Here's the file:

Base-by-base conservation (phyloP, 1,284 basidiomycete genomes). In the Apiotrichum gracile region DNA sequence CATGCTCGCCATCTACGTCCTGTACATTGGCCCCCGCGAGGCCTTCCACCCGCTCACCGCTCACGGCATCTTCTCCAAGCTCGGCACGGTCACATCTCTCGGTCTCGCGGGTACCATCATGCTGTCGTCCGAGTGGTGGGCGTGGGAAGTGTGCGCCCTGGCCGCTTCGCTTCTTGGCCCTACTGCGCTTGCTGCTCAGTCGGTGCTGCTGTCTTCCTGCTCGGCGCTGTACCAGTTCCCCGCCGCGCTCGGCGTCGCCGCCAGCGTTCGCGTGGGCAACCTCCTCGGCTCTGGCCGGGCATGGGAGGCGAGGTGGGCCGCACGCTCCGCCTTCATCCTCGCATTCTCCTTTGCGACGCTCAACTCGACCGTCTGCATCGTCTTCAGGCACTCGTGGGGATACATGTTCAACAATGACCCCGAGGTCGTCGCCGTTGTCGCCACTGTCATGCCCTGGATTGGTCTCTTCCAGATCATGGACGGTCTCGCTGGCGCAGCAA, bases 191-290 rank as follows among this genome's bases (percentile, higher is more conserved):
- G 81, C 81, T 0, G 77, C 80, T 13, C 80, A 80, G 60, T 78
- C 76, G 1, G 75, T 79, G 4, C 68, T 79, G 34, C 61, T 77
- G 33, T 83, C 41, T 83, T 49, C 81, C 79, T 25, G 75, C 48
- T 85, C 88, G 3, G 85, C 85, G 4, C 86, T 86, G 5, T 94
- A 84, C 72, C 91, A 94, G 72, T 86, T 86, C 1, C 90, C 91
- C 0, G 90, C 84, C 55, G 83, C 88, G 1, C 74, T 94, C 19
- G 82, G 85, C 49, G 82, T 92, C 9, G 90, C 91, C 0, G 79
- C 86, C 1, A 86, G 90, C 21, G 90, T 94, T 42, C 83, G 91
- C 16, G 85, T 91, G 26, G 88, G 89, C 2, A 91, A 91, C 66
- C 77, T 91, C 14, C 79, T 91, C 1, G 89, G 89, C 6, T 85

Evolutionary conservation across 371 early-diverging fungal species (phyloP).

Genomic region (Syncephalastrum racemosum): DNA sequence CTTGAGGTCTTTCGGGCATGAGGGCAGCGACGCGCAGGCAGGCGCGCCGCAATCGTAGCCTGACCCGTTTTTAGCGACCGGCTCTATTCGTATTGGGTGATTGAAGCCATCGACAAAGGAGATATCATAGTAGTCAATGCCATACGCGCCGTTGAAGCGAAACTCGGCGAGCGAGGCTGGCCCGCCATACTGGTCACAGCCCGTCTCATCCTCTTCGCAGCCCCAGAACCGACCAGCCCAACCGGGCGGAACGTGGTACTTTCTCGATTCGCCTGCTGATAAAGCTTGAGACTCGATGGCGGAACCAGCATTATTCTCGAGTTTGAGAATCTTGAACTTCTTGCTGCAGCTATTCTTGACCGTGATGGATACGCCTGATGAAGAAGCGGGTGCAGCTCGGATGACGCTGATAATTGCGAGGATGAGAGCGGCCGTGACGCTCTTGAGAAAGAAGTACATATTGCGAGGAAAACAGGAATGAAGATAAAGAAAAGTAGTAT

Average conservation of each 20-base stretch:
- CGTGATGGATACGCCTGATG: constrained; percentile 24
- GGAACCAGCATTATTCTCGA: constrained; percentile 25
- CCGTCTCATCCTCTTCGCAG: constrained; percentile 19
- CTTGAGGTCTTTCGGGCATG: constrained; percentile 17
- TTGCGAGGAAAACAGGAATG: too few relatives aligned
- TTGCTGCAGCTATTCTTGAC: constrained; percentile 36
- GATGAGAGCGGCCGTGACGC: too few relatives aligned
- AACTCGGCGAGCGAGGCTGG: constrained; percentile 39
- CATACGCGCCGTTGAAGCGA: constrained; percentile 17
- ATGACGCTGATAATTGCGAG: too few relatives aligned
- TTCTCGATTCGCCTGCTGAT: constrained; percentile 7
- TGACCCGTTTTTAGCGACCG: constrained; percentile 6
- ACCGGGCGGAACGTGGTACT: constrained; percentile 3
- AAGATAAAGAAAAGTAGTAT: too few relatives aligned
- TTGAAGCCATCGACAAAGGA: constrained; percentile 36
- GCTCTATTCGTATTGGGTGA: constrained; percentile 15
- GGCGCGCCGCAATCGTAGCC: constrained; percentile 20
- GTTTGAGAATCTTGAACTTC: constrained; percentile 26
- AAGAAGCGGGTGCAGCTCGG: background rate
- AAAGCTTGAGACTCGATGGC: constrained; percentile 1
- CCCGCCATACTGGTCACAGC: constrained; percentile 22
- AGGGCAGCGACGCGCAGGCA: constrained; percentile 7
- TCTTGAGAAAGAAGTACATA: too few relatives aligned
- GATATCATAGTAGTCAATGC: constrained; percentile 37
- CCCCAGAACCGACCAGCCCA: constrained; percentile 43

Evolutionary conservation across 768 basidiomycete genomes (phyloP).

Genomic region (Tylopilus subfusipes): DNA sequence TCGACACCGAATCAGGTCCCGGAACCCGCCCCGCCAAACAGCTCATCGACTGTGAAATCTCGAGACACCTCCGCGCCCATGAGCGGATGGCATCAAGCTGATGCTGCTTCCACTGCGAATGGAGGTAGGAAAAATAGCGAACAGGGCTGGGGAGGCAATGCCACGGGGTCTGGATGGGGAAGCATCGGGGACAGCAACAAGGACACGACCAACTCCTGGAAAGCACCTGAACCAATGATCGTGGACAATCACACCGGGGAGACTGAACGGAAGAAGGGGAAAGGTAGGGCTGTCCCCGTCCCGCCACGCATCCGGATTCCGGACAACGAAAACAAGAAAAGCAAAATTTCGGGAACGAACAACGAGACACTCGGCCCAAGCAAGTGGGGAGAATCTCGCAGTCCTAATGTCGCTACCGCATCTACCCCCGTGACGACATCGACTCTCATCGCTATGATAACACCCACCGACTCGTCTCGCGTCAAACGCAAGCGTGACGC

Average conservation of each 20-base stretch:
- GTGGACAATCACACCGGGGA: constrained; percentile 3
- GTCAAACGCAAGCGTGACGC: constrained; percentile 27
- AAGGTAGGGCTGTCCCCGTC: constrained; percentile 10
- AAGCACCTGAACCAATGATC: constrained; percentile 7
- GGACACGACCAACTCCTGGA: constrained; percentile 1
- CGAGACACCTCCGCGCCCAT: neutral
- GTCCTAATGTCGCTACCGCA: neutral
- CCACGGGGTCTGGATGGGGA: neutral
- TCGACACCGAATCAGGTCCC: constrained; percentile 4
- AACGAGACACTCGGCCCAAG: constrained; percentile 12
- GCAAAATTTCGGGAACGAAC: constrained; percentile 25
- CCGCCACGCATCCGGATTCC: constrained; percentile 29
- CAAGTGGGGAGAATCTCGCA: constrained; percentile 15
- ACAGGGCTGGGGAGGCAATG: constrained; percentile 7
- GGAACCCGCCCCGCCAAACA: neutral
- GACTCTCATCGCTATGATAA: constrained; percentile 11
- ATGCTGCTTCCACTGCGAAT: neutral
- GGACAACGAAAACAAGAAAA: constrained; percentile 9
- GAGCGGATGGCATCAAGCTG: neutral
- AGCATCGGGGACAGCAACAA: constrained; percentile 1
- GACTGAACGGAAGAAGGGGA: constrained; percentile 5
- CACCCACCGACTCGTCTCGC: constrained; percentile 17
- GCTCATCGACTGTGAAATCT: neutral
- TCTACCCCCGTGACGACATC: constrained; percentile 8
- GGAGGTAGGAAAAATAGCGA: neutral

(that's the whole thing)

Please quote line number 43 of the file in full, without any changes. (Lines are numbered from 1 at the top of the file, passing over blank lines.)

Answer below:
- GTGGACAATCACACCGGGGA: constrained; percentile 3